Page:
A function returns None if no return statement is specified. To avoid returning None we can return some other default value or a statement if a condition is not met.

Consider the following example, where the function my_func() returns a default statement 'Not numeric string' if a string is not a numeric string.

def my_func(string):
    if string.isnumeric():
        return("Numeric string")
    return "Not numeric string"
my_str = '12Hg'
print("my_str: ", my_str)
print(my_func(my_str))

Output

my_str:  12Hg
Not numeric string

Comparing None with an empty string, list, tuple set, and dictionary

An empty string or empty sequences(list, tuple, set, or dictionary) are not equal to the None value. Comparison of an empty string and sequences using == operator returns False.

string_1 = ""
print("string_1 == None: ", string_1 == None)

list_1 = []
print("list_1 == None: ", list_1 == None)

tuple_1 = tuple()
print("tuple_1 == None: ", tuple_1 == None)

set_1 = {}
print("tuple_1 == None: ", set_1 == None)

dict_1 = dict()
print("dict_1 == None: ", dict_1 == None)

The above code returns the output as

string_1 == None:  False
list_1 == None:  False
tuple_1 == None:  False
tuple_1 == None:  False
dict_1 == None:  False

Comparing two None value

We can compare None with None using the == operator.

print("None == None: ", None == None)

Output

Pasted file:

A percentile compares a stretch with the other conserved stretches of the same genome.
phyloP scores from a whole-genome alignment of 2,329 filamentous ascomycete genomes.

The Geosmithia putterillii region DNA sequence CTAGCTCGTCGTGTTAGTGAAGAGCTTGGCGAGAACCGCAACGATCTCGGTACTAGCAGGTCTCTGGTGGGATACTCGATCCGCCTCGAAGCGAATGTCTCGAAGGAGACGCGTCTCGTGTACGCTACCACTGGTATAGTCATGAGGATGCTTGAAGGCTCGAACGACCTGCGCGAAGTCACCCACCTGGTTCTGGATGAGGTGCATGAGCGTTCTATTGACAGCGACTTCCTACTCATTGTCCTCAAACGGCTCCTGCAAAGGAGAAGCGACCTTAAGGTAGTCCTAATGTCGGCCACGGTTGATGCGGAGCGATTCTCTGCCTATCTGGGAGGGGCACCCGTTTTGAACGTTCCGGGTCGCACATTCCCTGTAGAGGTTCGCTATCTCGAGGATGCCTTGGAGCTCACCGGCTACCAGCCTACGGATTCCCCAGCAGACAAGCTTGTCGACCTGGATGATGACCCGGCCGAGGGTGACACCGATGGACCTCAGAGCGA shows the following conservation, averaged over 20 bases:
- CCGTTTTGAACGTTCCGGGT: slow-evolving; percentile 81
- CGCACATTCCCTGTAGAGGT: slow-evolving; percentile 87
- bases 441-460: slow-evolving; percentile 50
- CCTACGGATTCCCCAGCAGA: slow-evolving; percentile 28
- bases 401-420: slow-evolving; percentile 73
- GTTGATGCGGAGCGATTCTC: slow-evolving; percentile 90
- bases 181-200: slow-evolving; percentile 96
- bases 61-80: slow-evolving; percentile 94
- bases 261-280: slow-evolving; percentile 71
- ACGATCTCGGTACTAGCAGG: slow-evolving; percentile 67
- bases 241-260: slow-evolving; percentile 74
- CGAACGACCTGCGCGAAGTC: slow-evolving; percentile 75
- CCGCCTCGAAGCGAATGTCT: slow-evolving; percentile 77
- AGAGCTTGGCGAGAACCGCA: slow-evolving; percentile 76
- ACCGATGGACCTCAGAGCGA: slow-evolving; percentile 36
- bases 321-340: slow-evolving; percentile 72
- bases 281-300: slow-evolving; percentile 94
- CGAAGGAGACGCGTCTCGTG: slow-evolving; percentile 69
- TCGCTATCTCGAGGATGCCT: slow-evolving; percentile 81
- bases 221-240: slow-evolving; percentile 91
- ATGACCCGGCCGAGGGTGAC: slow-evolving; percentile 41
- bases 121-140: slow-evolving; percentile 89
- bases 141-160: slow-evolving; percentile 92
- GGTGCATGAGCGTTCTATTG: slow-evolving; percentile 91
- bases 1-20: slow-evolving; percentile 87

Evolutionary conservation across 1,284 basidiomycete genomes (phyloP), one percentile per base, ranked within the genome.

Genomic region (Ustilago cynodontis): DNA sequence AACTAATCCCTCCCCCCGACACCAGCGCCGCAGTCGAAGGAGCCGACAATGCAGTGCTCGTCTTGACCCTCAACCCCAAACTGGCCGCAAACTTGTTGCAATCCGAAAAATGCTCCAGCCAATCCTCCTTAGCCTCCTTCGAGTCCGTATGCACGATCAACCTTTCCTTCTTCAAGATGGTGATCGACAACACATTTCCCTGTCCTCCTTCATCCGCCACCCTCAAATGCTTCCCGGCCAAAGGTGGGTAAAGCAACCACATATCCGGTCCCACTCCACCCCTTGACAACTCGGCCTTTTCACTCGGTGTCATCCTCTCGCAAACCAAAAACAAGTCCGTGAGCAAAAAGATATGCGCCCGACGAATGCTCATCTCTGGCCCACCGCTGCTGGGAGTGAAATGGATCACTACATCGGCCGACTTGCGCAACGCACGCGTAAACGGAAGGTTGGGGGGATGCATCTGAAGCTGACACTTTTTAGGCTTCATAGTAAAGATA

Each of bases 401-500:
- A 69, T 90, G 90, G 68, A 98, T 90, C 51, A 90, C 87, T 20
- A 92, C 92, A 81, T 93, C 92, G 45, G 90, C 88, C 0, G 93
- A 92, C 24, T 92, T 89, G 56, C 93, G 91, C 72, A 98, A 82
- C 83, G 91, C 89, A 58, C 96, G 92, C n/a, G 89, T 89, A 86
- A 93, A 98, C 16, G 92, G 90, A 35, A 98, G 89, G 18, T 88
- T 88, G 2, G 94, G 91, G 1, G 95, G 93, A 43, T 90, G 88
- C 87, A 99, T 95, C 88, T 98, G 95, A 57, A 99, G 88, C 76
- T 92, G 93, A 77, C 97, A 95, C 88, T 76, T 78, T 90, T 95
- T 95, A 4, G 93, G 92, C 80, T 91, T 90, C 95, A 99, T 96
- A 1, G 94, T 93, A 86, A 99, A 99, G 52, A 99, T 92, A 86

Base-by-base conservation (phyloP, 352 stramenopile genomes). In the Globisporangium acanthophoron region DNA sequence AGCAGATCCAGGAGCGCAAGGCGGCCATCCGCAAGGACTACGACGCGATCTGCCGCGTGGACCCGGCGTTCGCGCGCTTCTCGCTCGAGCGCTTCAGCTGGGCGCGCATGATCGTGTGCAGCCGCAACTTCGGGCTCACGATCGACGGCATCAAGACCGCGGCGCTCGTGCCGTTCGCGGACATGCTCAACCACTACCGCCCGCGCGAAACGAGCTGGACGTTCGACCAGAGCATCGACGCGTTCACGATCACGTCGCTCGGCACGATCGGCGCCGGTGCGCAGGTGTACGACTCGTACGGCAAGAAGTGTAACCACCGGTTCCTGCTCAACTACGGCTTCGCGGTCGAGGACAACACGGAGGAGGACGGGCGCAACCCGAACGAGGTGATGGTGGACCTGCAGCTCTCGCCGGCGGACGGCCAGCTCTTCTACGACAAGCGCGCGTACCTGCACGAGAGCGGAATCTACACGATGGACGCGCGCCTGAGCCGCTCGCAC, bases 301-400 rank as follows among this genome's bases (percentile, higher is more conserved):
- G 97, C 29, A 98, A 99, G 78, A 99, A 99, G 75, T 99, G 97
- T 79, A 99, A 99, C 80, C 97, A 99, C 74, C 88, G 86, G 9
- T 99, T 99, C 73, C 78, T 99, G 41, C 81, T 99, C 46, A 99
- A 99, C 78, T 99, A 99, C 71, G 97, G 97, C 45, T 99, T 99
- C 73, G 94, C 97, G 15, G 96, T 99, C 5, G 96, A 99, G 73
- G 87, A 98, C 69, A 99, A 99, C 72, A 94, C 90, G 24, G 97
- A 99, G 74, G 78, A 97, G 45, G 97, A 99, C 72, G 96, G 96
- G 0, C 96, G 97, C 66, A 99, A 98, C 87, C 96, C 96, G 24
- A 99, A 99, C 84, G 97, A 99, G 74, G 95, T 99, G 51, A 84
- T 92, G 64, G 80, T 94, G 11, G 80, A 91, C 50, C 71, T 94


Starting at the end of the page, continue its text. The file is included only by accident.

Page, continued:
None == None:  True

Comparing None with False

The None keyword is not the same as False. Comparing None with False using == operator returns False. But, if we evaluate None using if block then, None results in falsy value.

print("None == False: ", None == False)

Output

None == False:  False

TypeError exception

The python program raises a TypeError exception if we try to iterate over a None value, or convert a None object to numeric data type using int(), float, etc.

Example 1: Iterating a None variable

var = None
for i in var:
    print(i)

Output

 for i in var:
TypeError: 'NoneType' object is not iterable

Example 2: Typecasting the None value to int data type

val_1 = int(None)
print("val_1: ", val_1)

Output

 val_1 = int(None)
TypeError: int() argument must be a string, a bytes-like object or a number, not 'NoneType'
ValueError exception

The python program raises a ValueError exception if the user provides None as input to the variable instead of integer type input.

val_1 = int(input())
print(val_1)

Output

  val_1 = int(input())
ValueError: invalid literal for int() with base 10: 'None'